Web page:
Is anyone you know misusing opioids?
This post was presented in a slightly modified form in Psychology Today on April 28, 2018.
From the Centers for Disease Control and Prevention, we know that there is no benefit whatsoever from taking opioids for chronic, non-cancer pain, and there are many harmful effects to the patients (and others) who take them. Yet physicians still prescribe opioids—in plentiful amounts. Here’s another downside. Many of these prescriptions are not used as prescribed—or even used by the recipient of the prescription. Han and colleagues report that 11 million people in the U.S. use opioids for non-prescribed purposes such as for recreation (getting “high”), to satisfy an addiction, to self-treat one’s pain, to give to someone else, or even to sell.
How might you spot someone misusing opioids such as Oxycontin or Vicodin or Narco? Here are some behaviors patients exhibit that suggest misuse—using opioids for a non-prescribed purpose.
- Consulting physicians from multiple practices for prescriptions
- Calling their physician’s office to be seen without an appointment—“the pain is much worse”
- Frequently calling the physician’s office for early refills—“I needed to take some extra ones when my grandkids came”
- Requesting an extra prescription, reporting the first one was lost or stolen—“I don’t know what happened, when my teenager and I got home, I put them in the medicine cabinet”
- Frequent emergency room visits for prescriptions
- Refusal to reduce or discontinue medication when there is no pain relief
- Refusal to participate in other methods to control pain—“the patch is the only thing that works”
- Increasing the dose without approval—“It was the worst headache I ever had”
- Using the drug for non-pain symptoms, such as insomnia or anxiety—“I have so much trouble sleeping”
- Drinking alcohol for pain—“It’s the only thing that works when it’s bad”
- Missing appointments because of pain—“I was so sick, I couldn’t make it”
- Hoarding opioids
I have seen these every one of these patterns, most of them many times. This comes with a caveat, however, if you know anyone with some of these behavioral patterns. We may see these behaviors in those who are not misusing. As well, we don’t always see these behaviors in those who misuse. That means these behaviors are not diagnostic—just reasons for suspicion. Indeed, misuse is not related to pain severity, stature in the community, skin color, employment status, education, or a host of other considerations. Don’t prejudge. The banker, the coach, the housewife, or the grocer may misuse prescription opioids as much as anyone else.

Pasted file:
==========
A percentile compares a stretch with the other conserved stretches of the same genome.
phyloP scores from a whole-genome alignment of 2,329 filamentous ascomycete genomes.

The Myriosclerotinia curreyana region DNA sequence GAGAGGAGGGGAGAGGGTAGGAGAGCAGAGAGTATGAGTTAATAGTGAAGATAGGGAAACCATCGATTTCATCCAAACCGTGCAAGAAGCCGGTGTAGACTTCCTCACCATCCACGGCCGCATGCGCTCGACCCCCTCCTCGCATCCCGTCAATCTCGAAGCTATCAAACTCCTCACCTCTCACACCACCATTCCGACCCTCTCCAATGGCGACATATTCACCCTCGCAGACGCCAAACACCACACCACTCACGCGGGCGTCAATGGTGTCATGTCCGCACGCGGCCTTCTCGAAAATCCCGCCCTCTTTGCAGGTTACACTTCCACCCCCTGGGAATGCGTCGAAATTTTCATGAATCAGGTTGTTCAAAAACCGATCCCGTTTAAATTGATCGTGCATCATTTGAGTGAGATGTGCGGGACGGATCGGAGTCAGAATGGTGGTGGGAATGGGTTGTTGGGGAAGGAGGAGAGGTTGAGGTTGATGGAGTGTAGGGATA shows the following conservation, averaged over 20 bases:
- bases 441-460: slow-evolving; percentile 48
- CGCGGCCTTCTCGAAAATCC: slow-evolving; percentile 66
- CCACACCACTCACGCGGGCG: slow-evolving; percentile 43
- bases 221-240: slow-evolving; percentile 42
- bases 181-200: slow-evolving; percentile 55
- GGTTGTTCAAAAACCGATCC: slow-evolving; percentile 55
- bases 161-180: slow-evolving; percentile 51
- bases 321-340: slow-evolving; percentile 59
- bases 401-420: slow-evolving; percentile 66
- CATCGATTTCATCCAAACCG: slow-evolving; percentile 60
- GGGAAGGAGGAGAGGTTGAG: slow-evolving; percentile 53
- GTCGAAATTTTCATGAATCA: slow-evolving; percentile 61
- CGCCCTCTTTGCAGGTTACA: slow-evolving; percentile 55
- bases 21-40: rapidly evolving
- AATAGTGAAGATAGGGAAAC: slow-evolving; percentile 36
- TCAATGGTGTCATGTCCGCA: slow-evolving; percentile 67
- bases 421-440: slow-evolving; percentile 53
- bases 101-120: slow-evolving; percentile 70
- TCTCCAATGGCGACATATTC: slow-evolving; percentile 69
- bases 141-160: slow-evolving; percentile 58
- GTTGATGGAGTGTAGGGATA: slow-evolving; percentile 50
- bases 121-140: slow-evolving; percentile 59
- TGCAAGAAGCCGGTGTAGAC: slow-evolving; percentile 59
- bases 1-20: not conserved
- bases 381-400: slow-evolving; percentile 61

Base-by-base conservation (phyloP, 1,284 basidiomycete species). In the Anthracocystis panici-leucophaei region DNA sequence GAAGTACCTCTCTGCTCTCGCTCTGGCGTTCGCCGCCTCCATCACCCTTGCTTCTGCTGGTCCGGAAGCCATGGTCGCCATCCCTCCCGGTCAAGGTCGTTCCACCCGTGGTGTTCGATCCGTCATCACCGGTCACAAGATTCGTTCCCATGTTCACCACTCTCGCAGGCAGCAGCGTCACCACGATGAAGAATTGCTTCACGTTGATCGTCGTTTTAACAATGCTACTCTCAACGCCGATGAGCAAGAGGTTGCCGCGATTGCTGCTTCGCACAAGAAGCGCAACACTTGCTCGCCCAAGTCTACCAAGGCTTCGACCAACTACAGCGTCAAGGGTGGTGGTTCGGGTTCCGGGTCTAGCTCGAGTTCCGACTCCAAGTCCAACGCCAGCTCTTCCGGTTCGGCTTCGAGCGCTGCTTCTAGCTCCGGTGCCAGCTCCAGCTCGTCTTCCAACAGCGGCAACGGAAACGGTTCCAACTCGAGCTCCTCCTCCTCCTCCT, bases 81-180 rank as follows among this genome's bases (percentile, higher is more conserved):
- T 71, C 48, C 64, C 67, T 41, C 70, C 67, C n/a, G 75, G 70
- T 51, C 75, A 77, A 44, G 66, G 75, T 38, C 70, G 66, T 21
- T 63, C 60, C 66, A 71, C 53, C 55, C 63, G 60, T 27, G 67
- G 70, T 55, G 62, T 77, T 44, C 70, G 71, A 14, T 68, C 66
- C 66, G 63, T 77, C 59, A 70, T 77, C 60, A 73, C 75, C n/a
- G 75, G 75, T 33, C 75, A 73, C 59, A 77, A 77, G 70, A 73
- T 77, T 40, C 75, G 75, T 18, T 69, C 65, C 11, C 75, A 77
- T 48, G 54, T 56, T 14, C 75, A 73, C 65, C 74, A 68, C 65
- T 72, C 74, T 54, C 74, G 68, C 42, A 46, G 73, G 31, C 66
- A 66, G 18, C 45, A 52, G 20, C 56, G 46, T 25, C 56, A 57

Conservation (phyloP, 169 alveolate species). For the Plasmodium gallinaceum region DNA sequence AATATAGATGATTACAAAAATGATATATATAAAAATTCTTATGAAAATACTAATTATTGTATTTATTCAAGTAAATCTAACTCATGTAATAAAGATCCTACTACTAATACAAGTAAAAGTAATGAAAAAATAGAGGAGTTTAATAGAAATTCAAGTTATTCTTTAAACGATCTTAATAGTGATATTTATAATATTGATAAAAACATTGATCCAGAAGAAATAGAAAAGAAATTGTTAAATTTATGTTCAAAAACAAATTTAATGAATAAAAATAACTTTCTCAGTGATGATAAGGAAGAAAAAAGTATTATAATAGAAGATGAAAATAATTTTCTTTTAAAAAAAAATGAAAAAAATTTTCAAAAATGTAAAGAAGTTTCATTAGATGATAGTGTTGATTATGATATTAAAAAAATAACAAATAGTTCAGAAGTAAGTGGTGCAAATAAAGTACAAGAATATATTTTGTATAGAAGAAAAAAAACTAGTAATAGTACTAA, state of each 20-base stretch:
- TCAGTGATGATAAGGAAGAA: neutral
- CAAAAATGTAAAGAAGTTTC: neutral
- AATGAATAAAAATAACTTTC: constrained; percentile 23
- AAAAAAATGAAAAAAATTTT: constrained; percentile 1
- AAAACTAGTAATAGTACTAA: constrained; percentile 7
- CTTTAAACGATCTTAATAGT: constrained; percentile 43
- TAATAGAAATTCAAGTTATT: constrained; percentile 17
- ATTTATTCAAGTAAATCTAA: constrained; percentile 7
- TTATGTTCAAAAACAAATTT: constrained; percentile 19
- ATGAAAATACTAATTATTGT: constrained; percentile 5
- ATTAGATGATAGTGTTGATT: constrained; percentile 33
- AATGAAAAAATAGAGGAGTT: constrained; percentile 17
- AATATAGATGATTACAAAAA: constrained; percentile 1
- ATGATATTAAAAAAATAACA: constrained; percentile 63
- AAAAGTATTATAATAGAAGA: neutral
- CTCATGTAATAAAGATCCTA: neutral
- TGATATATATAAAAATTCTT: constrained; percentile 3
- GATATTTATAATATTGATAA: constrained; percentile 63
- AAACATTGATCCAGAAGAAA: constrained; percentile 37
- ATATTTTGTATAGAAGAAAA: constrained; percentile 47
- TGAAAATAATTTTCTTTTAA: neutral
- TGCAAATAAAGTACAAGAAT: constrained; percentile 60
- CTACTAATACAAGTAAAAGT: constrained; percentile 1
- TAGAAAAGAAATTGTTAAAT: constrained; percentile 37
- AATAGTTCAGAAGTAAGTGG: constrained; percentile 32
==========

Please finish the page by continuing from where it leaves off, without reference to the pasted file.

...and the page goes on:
Nevertheless, these behaviors come into play when the physician must decide which patients should, for example, receive pharmacy screens to be sure they pick up the prescription written and that there are no other prescribers; or the physician may order urine drug testing to determine the presence or absence of both prescribed and non-prescribed drugs the patient is taking. But these tests are far from perfect.
The only way to cure the prescription drug misuse problem is to train clinicians in their use—more accurately—their non-use. Right now, we’re in a sorry state. The Centers for Disease Control and Prevention tells us that, in 2013, these untrained physicians wrote nearly 250,000,000 prescriptions for opioids. That’s enough for nearly every adult in the U.S. to have received one bottle (30-90 tablets in each)—even though they have no value in chronic pain, are dangerous, and are widely misused!
Medicine and medical education have faltered badly. For the greater than $3 trillion (that’s with a ‘t’) spent yearly on health care, you deserve better. And our medical leaders are doing next to nothing about it. Until they make major curricular changes in medical school and residency training, there will be little change.
Copyright Robert C. Smith
Coloured lithograph by J. Grandville. Voyage to eternity. A couple buy some narcotics from an apothecary whose assistant, Death, works with a pestle and mortar in the back room.
CC BY 4.0